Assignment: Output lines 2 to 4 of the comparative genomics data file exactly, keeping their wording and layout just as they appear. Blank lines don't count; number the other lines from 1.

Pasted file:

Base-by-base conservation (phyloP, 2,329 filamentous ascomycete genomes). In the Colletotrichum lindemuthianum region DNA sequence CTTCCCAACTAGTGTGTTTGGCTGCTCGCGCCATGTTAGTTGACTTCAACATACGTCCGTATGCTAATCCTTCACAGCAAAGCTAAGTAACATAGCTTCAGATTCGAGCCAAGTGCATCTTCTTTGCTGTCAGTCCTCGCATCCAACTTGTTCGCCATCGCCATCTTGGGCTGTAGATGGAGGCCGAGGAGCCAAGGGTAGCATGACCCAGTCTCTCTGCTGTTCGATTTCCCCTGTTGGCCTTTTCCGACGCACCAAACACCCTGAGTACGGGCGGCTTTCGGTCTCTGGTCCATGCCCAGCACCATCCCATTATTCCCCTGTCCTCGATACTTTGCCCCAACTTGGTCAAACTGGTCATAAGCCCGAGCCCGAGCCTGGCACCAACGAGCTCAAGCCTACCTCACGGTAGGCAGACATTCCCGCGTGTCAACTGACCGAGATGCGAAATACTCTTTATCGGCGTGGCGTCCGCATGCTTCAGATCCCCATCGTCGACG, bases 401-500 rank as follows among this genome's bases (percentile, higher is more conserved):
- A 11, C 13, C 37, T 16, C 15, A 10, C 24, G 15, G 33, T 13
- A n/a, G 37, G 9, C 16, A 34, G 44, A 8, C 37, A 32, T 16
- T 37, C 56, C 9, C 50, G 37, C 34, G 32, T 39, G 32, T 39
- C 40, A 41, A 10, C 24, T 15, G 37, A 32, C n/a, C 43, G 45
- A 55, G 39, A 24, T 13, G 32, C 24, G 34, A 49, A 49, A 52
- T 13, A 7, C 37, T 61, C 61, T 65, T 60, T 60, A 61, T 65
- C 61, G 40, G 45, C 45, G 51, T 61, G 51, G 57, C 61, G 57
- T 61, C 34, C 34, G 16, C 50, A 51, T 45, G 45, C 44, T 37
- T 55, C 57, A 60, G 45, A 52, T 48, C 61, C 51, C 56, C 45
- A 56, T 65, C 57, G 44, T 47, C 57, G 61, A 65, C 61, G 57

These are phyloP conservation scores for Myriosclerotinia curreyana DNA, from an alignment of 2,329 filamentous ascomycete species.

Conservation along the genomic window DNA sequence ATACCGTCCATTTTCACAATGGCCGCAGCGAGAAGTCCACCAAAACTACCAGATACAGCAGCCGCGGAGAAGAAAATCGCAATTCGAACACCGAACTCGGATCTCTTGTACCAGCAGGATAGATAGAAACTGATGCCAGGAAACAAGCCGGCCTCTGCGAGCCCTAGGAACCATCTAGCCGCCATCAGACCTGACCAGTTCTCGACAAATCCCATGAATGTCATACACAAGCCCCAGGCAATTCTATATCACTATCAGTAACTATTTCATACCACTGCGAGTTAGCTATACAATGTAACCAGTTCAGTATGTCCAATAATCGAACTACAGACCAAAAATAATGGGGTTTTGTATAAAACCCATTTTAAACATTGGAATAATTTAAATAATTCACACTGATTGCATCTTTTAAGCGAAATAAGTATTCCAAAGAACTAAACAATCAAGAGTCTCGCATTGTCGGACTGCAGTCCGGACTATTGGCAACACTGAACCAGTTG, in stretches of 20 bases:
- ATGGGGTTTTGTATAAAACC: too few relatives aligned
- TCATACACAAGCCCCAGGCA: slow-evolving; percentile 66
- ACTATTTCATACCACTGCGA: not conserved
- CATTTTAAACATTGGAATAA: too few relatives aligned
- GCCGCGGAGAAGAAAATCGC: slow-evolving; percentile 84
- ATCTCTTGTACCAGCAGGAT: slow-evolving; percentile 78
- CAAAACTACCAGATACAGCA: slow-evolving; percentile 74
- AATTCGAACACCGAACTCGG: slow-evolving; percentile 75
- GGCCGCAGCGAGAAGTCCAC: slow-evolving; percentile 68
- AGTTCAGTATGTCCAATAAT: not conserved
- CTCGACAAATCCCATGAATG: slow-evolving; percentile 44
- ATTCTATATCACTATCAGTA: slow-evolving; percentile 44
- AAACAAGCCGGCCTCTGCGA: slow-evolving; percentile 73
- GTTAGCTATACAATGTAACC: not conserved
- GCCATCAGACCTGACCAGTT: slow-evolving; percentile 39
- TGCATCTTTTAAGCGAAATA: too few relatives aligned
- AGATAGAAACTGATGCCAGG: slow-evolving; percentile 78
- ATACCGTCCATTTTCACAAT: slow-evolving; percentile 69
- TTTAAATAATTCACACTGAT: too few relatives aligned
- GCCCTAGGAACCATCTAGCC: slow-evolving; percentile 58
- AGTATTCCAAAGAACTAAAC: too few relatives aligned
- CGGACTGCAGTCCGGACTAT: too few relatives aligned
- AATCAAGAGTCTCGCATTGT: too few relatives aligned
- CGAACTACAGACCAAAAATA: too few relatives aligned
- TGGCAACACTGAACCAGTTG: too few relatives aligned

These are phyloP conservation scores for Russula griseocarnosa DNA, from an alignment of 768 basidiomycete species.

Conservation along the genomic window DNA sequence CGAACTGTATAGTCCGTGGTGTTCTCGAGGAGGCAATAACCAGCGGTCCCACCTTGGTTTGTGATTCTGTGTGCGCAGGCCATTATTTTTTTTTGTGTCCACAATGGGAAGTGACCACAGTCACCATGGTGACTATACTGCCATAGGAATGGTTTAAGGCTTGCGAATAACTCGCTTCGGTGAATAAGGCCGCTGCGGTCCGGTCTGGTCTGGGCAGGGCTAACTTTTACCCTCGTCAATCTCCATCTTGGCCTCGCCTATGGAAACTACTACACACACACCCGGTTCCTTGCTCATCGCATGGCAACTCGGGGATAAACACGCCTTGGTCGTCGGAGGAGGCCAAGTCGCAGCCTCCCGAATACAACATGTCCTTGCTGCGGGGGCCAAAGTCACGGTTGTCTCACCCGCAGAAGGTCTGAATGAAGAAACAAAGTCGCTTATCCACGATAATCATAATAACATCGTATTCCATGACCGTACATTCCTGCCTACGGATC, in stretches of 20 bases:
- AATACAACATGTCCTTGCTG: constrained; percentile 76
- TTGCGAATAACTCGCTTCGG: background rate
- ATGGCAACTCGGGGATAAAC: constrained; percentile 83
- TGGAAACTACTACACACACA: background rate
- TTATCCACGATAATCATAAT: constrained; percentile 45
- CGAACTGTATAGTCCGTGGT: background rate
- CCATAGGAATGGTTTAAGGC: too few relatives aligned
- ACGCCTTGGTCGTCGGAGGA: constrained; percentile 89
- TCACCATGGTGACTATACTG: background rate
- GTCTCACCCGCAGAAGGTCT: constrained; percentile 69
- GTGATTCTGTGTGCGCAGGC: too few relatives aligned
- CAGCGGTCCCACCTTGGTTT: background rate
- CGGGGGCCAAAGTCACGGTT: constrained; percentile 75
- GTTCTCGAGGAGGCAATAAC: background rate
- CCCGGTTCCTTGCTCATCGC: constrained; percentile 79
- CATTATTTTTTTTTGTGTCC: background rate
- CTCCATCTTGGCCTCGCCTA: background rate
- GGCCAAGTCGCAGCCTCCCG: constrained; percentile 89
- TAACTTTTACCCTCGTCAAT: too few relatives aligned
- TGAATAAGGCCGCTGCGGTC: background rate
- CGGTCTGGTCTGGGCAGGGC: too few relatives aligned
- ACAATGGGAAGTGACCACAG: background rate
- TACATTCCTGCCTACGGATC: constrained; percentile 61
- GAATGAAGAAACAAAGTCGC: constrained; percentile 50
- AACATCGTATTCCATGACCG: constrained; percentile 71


- A 11, C 13, C 37, T 16, C 15, A 10, C 24, G 15, G 33, T 13
- A n/a, G 37, G 9, C 16, A 34, G 44, A 8, C 37, A 32, T 16
- T 37, C 56, C 9, C 50, G 37, C 34, G 32, T 39, G 32, T 39